Change. From Sunnydale to England. From the Chosen Slayer’s Watcher, to Watcher without portfolio. From member of that strange extended family called the “Scooby gang”, to bachelor alone again. Where the growth in those changes might be, remained to be seen.

“I understand it’s the only alternative to stagnation and decline. Beyond that…” He shook his head.

“That’s a good beginning. Speaking of which, if you are to take up this…challenge, my advice is to leave it until the morning. Take the time until then to get to know your surroundings. Meals are all communal here: you’re likely not used to that, but it makes catering so much easier. I’m bound to ask if you have any particular practical skills yourself.”

“Well, I’ve looked after myself for the best part of thirty years. I cook, I clean, I darn: pretty much anything really, though on a smaller scale than this, of course.”

“As good as an extra maid,” joked Moira,”*and* you can reach all the really high shelves.”

Giles chuckled obligingly and then submitted to a brief guided tour ending on the verandah, which had been divided into several sections with interconnecting doors. At noon they would be flooded with natural light, but it was near dusk now. These, he was told, were for recreation; the serious business of the House took place in the inner rooms, some of which had been in use and he had been unable to enter. Various members of the coven had been going about whatever tasks fell to them, but he could indeed sense a lack of true cohesion, a potential not yet fulfilled.

“I accept your invitation,” he told Moira, who smiled a knowing smile and answered:

“You accepted it back there on your own doorstep, you know.”

True enough.

* * * * *

He was already losing track of time. For some unaccountable reason he’d left his watch at home. Around sunrise, he’d woken from a dreamless sleep and reached automatically for an alarm clock that wasn’t there. Yet the rhythms of life here carried on perfectly well without counting the hours. He’d been able to shave and dress, and still get down to breakfast at the same time as everyone else.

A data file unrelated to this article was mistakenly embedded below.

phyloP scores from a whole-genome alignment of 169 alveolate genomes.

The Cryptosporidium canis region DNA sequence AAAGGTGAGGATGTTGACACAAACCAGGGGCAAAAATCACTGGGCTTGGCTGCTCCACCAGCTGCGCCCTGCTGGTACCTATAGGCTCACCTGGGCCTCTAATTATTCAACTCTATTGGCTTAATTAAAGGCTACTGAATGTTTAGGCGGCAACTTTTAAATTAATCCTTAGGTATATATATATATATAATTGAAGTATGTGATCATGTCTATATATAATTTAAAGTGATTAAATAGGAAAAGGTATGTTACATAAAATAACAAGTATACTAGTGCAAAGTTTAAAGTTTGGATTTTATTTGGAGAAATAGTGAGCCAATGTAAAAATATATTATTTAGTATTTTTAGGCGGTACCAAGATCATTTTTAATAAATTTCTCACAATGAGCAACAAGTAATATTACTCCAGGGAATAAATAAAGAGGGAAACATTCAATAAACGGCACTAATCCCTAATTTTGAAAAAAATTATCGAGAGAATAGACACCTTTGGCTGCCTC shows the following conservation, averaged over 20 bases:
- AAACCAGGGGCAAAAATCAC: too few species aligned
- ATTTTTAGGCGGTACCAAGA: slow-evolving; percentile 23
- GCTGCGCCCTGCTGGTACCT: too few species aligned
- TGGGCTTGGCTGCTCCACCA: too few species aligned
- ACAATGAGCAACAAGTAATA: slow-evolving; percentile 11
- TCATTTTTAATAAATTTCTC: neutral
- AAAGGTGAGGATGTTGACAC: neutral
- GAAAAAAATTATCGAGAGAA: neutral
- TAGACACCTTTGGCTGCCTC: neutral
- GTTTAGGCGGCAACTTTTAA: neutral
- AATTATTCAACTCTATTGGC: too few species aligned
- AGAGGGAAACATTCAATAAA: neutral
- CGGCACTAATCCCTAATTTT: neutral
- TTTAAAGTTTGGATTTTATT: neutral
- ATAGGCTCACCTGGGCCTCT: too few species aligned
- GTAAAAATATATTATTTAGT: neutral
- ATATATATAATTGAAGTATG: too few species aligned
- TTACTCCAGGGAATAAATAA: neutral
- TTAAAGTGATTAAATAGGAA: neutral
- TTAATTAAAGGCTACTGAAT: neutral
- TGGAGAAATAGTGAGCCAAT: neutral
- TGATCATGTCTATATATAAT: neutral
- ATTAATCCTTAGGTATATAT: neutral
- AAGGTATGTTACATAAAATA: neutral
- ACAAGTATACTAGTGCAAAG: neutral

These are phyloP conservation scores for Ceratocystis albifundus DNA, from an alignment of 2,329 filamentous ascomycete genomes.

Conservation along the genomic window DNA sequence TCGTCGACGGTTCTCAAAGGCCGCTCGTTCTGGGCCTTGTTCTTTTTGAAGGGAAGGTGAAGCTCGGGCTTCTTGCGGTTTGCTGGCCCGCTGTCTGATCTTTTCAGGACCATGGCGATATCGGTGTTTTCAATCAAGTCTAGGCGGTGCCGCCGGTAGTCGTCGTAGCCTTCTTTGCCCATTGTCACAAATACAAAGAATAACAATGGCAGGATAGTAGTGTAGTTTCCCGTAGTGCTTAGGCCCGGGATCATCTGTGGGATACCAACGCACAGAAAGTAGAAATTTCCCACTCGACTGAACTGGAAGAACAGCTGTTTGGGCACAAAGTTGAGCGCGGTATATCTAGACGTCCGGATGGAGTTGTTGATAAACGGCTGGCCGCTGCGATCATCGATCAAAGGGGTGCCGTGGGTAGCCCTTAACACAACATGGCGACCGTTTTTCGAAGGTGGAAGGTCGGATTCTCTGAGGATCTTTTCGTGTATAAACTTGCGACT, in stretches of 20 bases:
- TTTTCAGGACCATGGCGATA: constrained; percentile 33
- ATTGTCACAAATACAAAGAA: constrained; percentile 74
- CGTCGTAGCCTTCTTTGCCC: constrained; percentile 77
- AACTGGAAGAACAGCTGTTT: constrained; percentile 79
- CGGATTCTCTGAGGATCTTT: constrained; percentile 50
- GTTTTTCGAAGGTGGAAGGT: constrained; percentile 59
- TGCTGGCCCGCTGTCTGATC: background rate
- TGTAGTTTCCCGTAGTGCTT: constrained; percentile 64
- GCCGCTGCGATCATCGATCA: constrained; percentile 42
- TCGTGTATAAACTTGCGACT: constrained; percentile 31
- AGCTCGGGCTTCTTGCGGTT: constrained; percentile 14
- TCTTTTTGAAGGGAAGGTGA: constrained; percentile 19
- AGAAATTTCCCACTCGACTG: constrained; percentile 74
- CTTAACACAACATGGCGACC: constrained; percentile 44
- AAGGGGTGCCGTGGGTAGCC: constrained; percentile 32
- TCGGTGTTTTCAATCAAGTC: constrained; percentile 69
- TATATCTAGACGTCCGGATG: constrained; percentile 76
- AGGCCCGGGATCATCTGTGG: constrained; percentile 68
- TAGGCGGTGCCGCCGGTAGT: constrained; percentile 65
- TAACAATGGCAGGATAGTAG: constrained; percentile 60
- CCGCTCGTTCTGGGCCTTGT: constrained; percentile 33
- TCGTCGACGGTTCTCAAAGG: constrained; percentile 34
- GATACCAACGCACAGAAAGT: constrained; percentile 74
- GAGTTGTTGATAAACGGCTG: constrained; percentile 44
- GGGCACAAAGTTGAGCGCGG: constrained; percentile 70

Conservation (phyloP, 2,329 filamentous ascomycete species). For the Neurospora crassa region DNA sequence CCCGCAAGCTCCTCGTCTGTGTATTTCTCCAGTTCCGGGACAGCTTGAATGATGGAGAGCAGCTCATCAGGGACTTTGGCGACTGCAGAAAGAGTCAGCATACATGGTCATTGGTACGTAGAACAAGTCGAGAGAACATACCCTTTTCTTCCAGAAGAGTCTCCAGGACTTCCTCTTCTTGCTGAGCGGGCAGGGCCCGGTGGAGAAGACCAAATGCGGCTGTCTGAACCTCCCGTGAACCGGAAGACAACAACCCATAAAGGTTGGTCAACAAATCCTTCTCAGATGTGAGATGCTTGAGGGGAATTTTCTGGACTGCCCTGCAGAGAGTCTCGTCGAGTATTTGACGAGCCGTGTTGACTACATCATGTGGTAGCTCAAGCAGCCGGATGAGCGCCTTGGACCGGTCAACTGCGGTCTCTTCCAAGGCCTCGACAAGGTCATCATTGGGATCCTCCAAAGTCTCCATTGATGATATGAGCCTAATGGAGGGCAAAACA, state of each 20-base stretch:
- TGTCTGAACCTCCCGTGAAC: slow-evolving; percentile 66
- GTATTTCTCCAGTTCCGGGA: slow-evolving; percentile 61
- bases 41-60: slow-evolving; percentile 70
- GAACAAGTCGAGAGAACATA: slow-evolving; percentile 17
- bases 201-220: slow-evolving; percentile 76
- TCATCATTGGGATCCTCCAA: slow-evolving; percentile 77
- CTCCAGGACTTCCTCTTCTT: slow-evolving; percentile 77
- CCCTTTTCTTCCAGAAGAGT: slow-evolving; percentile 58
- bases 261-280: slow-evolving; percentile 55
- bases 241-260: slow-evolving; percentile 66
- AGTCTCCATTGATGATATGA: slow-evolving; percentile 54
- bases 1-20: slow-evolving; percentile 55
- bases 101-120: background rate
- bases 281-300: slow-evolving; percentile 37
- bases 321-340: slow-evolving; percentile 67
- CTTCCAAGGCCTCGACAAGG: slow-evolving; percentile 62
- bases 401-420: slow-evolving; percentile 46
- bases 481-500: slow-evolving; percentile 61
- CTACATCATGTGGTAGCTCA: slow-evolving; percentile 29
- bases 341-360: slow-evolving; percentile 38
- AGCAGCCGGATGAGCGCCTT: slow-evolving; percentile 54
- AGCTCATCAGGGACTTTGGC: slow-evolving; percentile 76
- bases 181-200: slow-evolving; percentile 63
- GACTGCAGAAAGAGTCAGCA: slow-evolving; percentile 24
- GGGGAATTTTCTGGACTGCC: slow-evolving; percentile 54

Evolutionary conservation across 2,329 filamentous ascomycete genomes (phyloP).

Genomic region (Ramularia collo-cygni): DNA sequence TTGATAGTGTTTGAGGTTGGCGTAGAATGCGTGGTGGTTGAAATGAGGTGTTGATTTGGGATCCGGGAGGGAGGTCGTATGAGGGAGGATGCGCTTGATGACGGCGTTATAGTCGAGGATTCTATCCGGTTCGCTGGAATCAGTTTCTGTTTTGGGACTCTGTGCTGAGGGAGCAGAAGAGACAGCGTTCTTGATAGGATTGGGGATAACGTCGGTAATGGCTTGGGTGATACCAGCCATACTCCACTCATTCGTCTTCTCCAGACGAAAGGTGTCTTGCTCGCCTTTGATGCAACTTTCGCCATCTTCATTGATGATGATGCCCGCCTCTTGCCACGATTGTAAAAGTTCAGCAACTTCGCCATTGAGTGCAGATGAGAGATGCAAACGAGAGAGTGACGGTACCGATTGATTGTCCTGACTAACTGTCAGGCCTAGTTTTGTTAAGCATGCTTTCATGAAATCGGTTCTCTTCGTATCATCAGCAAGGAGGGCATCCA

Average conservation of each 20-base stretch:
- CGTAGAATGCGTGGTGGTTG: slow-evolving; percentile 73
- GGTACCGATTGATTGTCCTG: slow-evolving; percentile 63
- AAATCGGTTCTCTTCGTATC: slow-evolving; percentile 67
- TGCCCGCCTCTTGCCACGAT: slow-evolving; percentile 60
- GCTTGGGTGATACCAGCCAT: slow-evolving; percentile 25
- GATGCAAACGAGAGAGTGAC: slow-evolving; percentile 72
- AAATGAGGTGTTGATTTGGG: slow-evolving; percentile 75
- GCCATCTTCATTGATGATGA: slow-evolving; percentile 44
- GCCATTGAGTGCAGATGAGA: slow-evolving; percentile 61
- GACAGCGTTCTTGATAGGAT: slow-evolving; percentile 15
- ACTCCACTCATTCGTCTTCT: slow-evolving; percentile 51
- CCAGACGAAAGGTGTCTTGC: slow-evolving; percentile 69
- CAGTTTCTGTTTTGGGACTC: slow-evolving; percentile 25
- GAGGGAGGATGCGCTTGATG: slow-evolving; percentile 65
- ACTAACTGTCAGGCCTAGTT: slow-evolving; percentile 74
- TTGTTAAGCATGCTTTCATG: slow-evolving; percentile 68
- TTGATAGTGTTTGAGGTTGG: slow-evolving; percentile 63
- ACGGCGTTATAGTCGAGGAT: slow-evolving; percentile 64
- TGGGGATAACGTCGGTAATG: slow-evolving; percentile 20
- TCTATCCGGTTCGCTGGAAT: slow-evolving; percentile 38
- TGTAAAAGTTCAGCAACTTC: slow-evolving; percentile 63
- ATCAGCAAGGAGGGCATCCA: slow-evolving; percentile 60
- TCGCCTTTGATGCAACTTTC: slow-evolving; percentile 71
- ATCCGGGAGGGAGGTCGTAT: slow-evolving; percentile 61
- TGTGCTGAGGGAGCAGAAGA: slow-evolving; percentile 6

The afternoon before, he’d read alone for a time, inspected the various works of art adorning the tables and walls, been drafted by Moira again to peel and chop vegetables under Meg’s approving eye, helped to lay fires in the bedrooms, and consulted with Lorna as to what supplies he would need to start work on the contents of the attic. Notebooks and pens she had, even three by five index cards; anything more specialised would have to be ordered in her weekly re-stock. Motor vehicles could not reach the House. There was no road, and in any case spells protected it so that strangers could only find it if taken there by animal guides or a resident. Everything the community needed was left in store at the nearest village, the other side of the ridge to the one Giles had come up. A group would be dispatched to fetch supplies and leave a list ordering more. He made a tentative enquiry as to how all this was paid for.

“We all make whatever contribution we wish and are able to,” replied Lorna. “You’re our first guest. I suppose the same applies to you. We’re still making stuff up as we go along here,” she grinned.

Not that all contributions were financial of course: after supper they had pressed Giles to tell them stories of his life in America. He’d kept it light, dredging up from memory funny, clumsy Xander, rambling naïve Willow, laconic Oz and quipping Buffy: early days of innocence, despite the regular brushes with mortal danger. It was easier for him to avoid the pain and uncertainty of more recent experience. When he ran out of tales he felt ready to tell, others chipped in with stories of their own, and all in all it was a merry meeting.